Molecular genetic testing approaches can include a combination of gene-targeted testing (single-gene testing, multigene panel) and comprehensive genomic testing (exome sequencing, genome sequencing). Gene-targeted testing requires that the clinician determine which gene(s) are likely involved (see Option 1), whereas comprehensive genomic testing does not (see Option 2).

Option 1

Single-gene testing. Sequence analysis of USB1 is performed first to detect missense, nonsense, and splice site variants and small intragenic deletions/insertions. Typically, if only one or no variant is detected by the sequencing method used, the next step is to perform gene-targeted deletion/duplication analysis to detect exon and whole-gene deletions or duplications; however, to date such variants have not been identified as a cause of this disorder.

Note: Targeted analysis for pathogenic variants can be performed first in individuals of geographic regions with known founder pathogenic variants (see Table 7).

A multigene panel that includes USB1 and other genes of interest (see Differential Diagnosis) may also be considered to identify the genetic cause of the condition while limiting identification of variants of uncertain significance and pathogenic variants in genes that do not explain the underlying phenotype. Note: (1) The genes included in the panel and the diagnostic sensitivity of the testing used for each gene vary by laboratory and are likely to change over time. (2) In some laboratories, panel options may include a custom laboratory-designed panel and/or custom phenotype-focused exome analysis that includes genes specified by the clinician. (3) Methods used in a panel may include sequence analysis, deletion/duplication analysis, and/or other non-sequencing-based tests.

For an introduction to multigene panels click here. More detailed information for clinicians ordering genetic tests can be found here.

Option 2

Comprehensive genomic testing does not require the clinician to determine which gene is likely involved. Exome sequencing is most commonly used; genome sequencing is also possible.

For an introduction to comprehensive genomic testing click here. More detailed information for clinicians ordering genomic testing can be found here.

Table 1.

Molecular Genetic Testing Used in Poikiloderma with Neutropenia

Gene 1MethodProportion of Pathogenic Variants 2 Detectable by Method
USB1 Sequence analysis 3100% 4
Gene-targeted deletion/duplication analysis 5None reported 4

See Molecular Genetics for information on variants detected in this gene.


Sequence analysis detects variants that are benign, likely benign, of uncertain significance, likely pathogenic, or pathogenic. Variants may include missense, nonsense, and canonical and non-canonical splice site variants and small intragenic deletions/insertions; typically, structural rearrangements involving the gene and/or its flanking regions require long read sequencing techniques. For issues to consider in interpretation of sequence analysis results, click here.


Data derived from LOVD and the subscription-based professional view of Human Gene Mutation Database [Stenson et al 2020]


Gene-targeted deletion/duplication analysis detects intragenic deletions or duplications. Methods used may include a range of techniques such as quantitative PCR, long-range PCR, multiplex ligation-dependent probe amplification (MLPA), and a gene-targeted microarray designed to detect single-exon deletions or duplications. Exome and genome sequencing may be able to detect deletions/duplications using breakpoint detection or read depth; however, sensitivity can be lower than gene-targeted deletion/duplication analysis.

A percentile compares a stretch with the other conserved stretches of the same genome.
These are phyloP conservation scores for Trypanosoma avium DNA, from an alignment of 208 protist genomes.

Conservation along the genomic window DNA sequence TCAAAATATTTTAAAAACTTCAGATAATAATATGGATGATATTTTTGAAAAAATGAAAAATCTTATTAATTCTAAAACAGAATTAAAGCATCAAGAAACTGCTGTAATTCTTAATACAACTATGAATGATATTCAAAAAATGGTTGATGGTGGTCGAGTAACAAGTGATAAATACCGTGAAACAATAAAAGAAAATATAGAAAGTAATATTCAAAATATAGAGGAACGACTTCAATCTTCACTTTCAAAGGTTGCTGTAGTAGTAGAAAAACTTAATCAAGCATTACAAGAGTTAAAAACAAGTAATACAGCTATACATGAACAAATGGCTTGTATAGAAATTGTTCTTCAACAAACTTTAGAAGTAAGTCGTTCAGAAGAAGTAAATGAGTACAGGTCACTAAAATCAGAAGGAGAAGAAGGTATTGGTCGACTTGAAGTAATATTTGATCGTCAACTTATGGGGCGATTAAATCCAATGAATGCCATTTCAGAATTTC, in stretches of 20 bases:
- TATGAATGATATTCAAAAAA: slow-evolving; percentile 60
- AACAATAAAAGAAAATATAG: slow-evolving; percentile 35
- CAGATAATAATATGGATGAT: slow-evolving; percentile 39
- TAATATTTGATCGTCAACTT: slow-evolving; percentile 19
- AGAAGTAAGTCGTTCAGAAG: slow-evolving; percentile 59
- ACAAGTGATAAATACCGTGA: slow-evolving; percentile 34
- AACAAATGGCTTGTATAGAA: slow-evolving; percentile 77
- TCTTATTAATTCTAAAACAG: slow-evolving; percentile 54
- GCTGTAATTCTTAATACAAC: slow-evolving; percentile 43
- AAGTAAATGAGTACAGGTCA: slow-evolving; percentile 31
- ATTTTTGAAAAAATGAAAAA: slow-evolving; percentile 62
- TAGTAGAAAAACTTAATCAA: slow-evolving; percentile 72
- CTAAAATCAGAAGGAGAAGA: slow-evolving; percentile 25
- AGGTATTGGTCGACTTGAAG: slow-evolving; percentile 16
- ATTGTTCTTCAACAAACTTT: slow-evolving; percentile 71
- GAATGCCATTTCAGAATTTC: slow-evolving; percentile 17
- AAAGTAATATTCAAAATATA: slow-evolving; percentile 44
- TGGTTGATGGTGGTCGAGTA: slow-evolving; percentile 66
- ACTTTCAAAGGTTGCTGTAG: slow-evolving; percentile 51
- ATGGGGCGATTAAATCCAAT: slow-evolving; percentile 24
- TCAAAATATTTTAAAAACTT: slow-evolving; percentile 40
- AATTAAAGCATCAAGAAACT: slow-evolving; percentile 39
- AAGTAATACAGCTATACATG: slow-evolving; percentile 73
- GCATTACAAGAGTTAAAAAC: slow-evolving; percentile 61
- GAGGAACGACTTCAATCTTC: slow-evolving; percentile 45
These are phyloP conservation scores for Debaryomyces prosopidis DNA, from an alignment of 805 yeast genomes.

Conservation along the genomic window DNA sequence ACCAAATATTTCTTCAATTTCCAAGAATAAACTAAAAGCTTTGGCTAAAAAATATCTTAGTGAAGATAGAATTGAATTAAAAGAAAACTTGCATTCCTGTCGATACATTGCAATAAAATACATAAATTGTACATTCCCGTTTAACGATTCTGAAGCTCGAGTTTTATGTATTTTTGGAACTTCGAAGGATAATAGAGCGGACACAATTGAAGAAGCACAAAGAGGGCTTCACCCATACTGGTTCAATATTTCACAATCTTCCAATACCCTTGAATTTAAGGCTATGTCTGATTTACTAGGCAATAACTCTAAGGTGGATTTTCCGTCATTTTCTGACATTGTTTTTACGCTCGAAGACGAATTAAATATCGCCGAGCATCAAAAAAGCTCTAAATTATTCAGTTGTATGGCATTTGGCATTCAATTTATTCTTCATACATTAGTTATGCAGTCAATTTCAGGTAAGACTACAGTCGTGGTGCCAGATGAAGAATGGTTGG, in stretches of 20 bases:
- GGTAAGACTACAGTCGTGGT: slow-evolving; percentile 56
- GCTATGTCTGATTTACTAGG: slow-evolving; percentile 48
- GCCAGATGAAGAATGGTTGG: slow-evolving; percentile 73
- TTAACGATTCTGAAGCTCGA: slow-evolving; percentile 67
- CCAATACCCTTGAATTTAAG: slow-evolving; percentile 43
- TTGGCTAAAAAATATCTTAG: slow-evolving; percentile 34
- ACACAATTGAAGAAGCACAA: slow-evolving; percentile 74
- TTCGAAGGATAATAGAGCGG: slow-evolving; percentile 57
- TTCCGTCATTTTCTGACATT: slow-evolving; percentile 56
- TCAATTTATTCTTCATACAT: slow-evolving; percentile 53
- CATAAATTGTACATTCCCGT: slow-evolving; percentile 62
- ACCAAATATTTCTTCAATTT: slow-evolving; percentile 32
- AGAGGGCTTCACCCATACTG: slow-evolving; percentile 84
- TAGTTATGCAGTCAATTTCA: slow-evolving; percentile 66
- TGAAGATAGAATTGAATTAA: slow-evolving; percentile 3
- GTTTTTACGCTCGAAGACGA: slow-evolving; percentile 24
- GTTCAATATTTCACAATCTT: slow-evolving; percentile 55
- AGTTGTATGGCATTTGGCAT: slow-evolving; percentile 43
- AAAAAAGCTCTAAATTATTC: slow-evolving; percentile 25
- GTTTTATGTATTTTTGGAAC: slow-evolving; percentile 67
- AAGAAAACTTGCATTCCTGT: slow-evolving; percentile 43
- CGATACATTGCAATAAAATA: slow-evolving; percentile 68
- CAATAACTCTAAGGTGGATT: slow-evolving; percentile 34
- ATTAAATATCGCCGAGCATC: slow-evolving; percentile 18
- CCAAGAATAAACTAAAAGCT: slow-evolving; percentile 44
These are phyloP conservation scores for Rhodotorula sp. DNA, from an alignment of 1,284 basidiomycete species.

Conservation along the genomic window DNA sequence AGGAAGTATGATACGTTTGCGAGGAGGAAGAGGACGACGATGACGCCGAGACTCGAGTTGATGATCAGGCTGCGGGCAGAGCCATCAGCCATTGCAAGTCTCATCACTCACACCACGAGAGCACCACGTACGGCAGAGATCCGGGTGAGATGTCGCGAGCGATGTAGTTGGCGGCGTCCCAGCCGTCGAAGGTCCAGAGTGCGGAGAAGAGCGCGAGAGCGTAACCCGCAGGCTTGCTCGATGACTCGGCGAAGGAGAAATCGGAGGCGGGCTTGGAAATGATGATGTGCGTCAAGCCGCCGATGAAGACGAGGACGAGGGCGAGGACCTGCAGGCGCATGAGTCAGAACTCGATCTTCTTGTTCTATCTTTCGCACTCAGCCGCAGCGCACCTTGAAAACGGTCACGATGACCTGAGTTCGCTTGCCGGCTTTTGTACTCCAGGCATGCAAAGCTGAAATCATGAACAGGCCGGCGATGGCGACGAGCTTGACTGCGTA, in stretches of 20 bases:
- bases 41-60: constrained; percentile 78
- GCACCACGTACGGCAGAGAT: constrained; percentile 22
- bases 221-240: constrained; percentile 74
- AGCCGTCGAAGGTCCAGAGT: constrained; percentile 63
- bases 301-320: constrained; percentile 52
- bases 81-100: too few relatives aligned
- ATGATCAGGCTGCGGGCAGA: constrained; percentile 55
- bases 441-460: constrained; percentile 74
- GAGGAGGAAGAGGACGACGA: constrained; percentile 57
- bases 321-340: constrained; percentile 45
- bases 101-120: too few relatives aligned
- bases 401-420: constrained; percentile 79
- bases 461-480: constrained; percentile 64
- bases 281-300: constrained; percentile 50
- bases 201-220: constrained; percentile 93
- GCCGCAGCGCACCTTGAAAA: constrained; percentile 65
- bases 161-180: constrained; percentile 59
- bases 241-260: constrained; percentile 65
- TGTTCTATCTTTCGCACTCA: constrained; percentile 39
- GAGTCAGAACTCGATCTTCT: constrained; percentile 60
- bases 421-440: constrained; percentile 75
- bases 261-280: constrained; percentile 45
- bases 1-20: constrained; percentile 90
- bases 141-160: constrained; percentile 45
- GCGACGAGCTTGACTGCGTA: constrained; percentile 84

Clinical Characteristics

Clinical Description

Poikiloderma with neutropenia (PN) is characterized by post-inflammatory poikiloderma and chronic noncyclic neutropenia typically associated with recurrent sinopulmonary infections and often bronchiectasis. There is increased risk for myelodysplastic syndrome, which may evolve into acute myelogenous leukemia, and skin squamous cell carcinoma. Other ectodermal findings include thickened nails, nail dystrophy, and palmar/plantar hyperkeratosis. Most affected individuals also have reactive airway disease, and some have short stature, hypogonadotropic hypogonadism, midfacial retrusion, calcinosis cutis, and non-healing skin ulcers [Colombo et al 2012]. Intrafamilial clinical variability has been observed. The clinical information that follows is based on around 100 individuals with a clinical and molecular diagnosis of PN [Larizza 2024].

Table 2.

Poikiloderma with Neutropenia: Frequency of Select Features

Feature% of Persons w/FeatureComment
Poikiloderma >95%Post-inflammatory
Palmar/plantar hyperkeratosis 50%-75%
Nail abnormalities >95%Thick nails, dystrophic nails
Hair abnormalities 50%-75%
Dental abnormalities 20%-40%
Neutropenia >95%Chronic noncyclic, moderate to severe
Recurrent infections 90%Respiratory infections, otitis media, sinusitis, cellulitis
Malignancies 5%-10%Myelodysplasia, hematologic malignancies; rarely, skin cancer
Facial dysmorphism 50%-75%Frontal bossing, midface hypoplasia, depressed nasal bridge, hypertelorism

Ectodermal Features

Skin. Typically, the skin is normal at birth, and at age six to 12 months, a nonpruritic acral eczematous-like rash develops that progresses to the trunk and face. Rarely, the rash can start on the face [Tadros et al 2021]. Over the next year or so the inflammatory rash resolves, the skin becomes dry, and poikiloderma becomes evident as areas of hyper- and hypopigmentation, atrophy, and telangiectasias develop (see Figure 1). Poikiloderma is not photodistributed, persists throughout life, and may be more noticeable in individuals who have constitutionally darker skin.

Palmar/plantar hyperkeratosis is common, can range from mild to severe, and can be debilitating [Concolino et al 2019, Akdogan et al 2020, Bilgic Eltan et al 2021].

Calcinosis cutis – small nodules that may be localized to the elbows, knees, and pinnae or can be more diffuse – may develop in childhood [Clericuzio et al 2011, Bishnoi et al 2021, Kreuter et al 2021, Tadros et al 2021, Parajuli et al 2024].